The following content was provided by meteorologist Gail Martell of MartellCropProjections.com:
Soaking Rains in Midwest Too Late to Improve Yields
The Midwest drought has eased with heavy soaking rains in mid September. This was largely due to hurricane moisture from Mexico that was swept up by the jet stream and carried north into the US heartland. The majority of Midwest farms have received at least one inch of rainfall the past 10 days, while 2-3 inches have developed in scattered areas.
The wettest conditions occurred in central Texas and across the lower Mississippi Delta. Hard red wheat farms in Colorado and Western Kansas also have become extremely wet. The generous moisture is highly beneficial for winter wheat planting this fall.
Rain Too Late for Crops
How useful is heavy rainfall in mid September for Midwest crops? Soaking rains would benefit soybeans more than corn. Pod filling in soybeans was ongoing in mid September. Agronomists claim seeds continue to develop even as leaves begin yellowing and up until half the leaves have been shed from the plant. As of September 15 leaf-shedding was 26% under way.
Soaking rains would have been far more beneficial in August, during the key pod-filling stage. Both the seed size and number of beans per pod were reduced by exceptional dry conditions. On average, US soybeans received only 2.3 inches of August rainfall some 35% below average.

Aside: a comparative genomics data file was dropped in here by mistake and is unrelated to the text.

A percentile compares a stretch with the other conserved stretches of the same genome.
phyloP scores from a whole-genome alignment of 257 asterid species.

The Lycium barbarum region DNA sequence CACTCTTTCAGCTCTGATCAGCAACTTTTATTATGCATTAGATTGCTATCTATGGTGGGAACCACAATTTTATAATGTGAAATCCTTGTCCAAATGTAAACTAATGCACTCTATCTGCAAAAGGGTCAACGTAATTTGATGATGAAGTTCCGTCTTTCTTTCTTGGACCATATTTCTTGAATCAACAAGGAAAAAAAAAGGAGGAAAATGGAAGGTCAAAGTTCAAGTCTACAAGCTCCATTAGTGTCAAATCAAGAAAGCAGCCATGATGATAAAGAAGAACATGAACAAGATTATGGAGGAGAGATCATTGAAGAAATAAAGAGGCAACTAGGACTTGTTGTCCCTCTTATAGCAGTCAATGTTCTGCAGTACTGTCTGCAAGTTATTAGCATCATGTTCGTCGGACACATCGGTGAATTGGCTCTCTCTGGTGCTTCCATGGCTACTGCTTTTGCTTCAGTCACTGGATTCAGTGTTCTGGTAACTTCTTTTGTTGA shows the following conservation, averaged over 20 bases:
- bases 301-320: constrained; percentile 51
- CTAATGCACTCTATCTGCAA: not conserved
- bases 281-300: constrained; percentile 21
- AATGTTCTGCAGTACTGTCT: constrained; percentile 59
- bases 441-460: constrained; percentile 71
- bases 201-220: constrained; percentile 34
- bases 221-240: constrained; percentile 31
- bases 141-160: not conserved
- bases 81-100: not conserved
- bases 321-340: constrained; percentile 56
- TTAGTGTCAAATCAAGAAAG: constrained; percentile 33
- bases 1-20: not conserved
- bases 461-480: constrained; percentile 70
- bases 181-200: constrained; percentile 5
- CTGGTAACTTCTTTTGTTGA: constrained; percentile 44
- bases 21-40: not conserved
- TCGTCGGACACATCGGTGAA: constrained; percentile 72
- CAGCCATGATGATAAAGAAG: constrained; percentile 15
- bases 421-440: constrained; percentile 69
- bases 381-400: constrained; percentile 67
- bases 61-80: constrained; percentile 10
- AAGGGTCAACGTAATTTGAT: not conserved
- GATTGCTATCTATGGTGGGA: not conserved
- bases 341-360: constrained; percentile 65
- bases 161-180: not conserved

Late-summer rains were too late for Midwest corn. One-quarter of the crop was already ripe by September 15. Kernel filling is virtually all finished. The drying down stage in kernels is also advanced as 81% of US corn was "denting" by September 15.
Scattered Showers Forecast
Relatively quiet weather is expected this week in the Eastern Midwest while recurring showers develop in the western grain belt. Specifically, North Dakota, South Dakota, Nebraska, Iowa, Minnesota and western Wisconsin are looking wet in the 5-day outlook.
The morning satellite image reveals a broad area of unsettled weather in North Central United States, where a trough of low pressure has developed. Mostly modest rainfall is predicted in scattered rain showers, under .50 inch. However, the GFS model indicates .75 to 1 inch rains in a narrow band from Southwest Iowa to western Wisconsin.
Though rainfall is too late to improve crop yields it is badly needed to replenish dry fields in northern growing areas. Hardly any rain is predicted in the eastern Midwest, favoring crop drying and early harvesting. A dry forecast in the Central Great Plains would permit fieldwork and wheat planting in Kansas.
Warm days and cool nights would advance crop maturity in Midwest corn and soybeans. Temperatures are expected to be slightly above average in the north-central United States but near normal in the central Great Plains and Mississippi Valley. It would be cooler than average in the Eastern Great Lakes.